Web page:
I asked my pick-up crew to get me from the same bridge where I was landing in March 2013, and they agreed. However, they fancied the Marina La Playite de Armador for more accessible take-out. Honestly, I cannot remember much of my arrival on that Balboa Marina Bridge in 2013, as I paddled almost seventy kilometers over from the Pearl islands and arrived in darkness. But somehow, I must have made it, and it was possible, so it still might be possible now. In any case, I like to close the dots there, even if I take into account making my way to the other marina later.
I have a detailed chart on my GPS for this area and aim for a channel marker that goes almost perpendicular to the marina bridgehead. Two monster ships pass the canal half an hour before I am due. One of them is an as-ugly-as-it-can-be rectangular box with a bow bridge, aptly named ‘Swallow Ace,’ as there are no containers on deck. The other is a traditional loaded high container ship with a stern bridge. When I am due to cross the two-hundred-twenty meters wide shipping lane in quite some strong wind, the path is free of giant ships. But there is a Canadian sailboat hanging out in front of the bridge. It seems to be waiting for the fast-approaching canal pilot boat I see only when I am already fifty meters into the shipping strait. I change course and aim for its stern, where I feel I am hiding best from the Canal pilot boat’s view and possible questions about what I am doing here. I am just disappearing behind the sailboat’s stern when the Canal pilot boat comes alongside the sailboat to let the pilot on deck. One cannot pass the canal without a pilot on board.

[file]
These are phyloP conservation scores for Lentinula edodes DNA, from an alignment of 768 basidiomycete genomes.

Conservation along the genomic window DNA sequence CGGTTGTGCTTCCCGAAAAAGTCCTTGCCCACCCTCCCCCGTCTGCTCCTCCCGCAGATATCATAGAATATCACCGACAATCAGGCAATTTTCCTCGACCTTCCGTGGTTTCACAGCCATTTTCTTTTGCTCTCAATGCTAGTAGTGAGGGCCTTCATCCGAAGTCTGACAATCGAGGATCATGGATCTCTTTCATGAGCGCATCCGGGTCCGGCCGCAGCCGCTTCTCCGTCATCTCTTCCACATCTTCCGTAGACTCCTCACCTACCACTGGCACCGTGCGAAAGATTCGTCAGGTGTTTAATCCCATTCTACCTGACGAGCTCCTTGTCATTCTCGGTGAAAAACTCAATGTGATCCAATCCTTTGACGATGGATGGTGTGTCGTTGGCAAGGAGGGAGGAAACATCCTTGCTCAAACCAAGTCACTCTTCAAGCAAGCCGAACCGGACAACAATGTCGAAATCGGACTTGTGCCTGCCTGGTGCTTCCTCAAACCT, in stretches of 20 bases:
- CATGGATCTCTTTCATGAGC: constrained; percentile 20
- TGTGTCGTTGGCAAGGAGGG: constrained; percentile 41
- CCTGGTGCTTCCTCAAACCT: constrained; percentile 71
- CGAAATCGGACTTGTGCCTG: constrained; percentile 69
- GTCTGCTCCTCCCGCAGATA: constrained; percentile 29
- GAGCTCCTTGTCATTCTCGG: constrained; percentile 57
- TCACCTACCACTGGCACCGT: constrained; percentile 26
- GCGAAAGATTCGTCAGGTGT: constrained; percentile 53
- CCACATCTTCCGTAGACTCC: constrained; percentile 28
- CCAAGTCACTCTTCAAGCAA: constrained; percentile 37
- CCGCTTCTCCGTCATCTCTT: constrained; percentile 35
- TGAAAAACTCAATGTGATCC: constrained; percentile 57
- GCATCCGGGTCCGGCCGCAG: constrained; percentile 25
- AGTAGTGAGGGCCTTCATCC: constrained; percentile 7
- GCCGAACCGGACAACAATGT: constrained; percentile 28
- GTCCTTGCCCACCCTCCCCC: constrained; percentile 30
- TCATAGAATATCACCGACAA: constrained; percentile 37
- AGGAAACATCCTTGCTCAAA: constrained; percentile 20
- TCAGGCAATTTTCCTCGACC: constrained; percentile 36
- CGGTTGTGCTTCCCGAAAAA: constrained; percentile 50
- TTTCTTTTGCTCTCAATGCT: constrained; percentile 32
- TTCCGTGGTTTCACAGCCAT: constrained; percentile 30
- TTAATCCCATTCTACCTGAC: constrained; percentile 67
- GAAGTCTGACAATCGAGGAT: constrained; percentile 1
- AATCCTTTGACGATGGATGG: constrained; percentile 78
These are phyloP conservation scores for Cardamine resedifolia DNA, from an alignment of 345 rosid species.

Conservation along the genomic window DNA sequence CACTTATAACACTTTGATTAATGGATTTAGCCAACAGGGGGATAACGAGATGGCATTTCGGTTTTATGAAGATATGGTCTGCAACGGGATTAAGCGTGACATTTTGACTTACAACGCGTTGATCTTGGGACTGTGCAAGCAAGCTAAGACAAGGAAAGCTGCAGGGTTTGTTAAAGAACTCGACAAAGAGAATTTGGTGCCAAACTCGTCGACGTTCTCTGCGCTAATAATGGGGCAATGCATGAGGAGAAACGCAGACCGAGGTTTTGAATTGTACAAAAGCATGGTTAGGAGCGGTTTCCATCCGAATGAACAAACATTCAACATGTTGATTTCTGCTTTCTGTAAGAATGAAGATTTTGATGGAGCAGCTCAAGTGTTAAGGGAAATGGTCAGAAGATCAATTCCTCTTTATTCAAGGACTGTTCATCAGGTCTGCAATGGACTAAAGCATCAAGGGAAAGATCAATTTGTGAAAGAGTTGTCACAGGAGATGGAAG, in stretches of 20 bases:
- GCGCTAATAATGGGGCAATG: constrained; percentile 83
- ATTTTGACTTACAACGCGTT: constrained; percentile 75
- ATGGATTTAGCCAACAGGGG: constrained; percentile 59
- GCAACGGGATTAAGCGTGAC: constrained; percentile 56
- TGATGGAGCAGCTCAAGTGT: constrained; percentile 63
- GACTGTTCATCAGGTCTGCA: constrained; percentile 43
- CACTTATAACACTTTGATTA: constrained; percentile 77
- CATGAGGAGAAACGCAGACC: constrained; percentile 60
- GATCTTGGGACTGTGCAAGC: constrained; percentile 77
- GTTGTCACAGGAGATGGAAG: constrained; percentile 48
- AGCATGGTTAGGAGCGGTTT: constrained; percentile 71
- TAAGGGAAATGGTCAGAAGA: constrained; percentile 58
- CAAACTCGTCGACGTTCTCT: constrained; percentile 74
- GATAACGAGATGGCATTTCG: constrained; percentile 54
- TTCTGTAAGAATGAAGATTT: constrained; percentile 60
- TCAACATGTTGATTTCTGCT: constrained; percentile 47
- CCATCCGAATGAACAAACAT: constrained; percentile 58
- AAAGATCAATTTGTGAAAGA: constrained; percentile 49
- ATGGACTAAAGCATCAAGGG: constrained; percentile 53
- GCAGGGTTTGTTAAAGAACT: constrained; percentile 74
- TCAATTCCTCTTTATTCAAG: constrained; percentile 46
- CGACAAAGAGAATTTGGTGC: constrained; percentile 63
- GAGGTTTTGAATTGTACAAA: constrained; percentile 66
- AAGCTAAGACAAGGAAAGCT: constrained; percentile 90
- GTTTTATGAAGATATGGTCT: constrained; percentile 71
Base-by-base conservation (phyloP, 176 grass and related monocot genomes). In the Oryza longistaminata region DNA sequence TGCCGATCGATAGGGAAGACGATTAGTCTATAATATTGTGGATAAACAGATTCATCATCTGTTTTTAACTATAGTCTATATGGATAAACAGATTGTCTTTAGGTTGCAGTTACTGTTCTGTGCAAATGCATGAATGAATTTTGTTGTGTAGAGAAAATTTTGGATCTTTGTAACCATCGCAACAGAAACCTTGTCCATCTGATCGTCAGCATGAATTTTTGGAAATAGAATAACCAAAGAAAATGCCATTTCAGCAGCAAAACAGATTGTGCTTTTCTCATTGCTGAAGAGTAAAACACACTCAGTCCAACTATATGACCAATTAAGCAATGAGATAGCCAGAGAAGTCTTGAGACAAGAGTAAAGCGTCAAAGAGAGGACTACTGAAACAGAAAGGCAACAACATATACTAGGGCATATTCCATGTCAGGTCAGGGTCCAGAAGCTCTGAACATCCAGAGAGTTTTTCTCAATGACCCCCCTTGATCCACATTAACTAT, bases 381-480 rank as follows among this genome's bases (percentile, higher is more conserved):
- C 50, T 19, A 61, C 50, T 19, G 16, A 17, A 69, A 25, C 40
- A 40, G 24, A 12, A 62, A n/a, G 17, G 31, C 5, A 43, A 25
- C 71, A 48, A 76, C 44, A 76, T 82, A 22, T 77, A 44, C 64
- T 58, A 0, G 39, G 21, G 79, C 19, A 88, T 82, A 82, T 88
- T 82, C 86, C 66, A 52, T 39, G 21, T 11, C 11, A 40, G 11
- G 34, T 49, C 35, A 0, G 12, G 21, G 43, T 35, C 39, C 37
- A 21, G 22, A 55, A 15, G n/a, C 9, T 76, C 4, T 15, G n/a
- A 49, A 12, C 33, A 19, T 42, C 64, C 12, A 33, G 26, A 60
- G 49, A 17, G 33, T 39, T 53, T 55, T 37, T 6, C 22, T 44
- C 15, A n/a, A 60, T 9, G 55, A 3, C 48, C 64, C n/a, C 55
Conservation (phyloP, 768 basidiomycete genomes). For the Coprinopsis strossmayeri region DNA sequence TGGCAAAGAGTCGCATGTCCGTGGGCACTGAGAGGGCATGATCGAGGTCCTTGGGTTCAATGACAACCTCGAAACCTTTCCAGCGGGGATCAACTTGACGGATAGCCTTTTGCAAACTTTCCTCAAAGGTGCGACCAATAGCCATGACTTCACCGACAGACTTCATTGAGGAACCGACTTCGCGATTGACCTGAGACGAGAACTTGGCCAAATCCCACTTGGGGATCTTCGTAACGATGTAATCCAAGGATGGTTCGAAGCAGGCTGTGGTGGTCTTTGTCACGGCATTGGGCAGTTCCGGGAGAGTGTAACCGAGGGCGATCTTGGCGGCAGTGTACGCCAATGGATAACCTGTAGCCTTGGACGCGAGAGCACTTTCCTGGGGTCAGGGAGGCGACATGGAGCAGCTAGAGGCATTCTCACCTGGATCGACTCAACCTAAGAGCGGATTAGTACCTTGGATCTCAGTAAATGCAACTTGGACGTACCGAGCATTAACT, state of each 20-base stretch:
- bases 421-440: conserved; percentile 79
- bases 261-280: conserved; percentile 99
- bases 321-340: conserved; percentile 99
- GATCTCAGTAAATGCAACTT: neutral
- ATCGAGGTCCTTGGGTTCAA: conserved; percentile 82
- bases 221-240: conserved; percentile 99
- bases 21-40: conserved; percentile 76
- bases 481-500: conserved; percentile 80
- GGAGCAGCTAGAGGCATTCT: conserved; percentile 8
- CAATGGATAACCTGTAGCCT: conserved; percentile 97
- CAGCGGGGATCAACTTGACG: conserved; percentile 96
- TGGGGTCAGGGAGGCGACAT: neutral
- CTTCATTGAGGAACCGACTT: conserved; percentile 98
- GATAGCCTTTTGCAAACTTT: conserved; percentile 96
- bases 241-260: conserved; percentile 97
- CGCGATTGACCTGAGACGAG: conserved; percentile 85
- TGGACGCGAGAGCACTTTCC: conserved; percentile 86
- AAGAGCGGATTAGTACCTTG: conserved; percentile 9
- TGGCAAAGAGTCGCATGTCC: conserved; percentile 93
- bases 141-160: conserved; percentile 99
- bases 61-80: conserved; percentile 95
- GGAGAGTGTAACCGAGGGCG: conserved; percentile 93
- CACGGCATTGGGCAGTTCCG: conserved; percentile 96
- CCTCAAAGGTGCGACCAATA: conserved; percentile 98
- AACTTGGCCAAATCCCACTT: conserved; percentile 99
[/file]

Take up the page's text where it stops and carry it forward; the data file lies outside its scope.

I do my best to thread through the many anchoring smaller ships here, but I see why it might be tricky to land a kayak at this marina bridge. Two working horse ships load carts full of supplies, and there is simply no space for me to get out. I hold on to a small low floating dock on the eastern side but cannot access the high bridge from here. Maybe that has been different in 2013. I call my people, and we agree I will paddle downwind to the other marina where Alberto is waiting for me. No problem, I connected my South American dot line here and will take it easy now!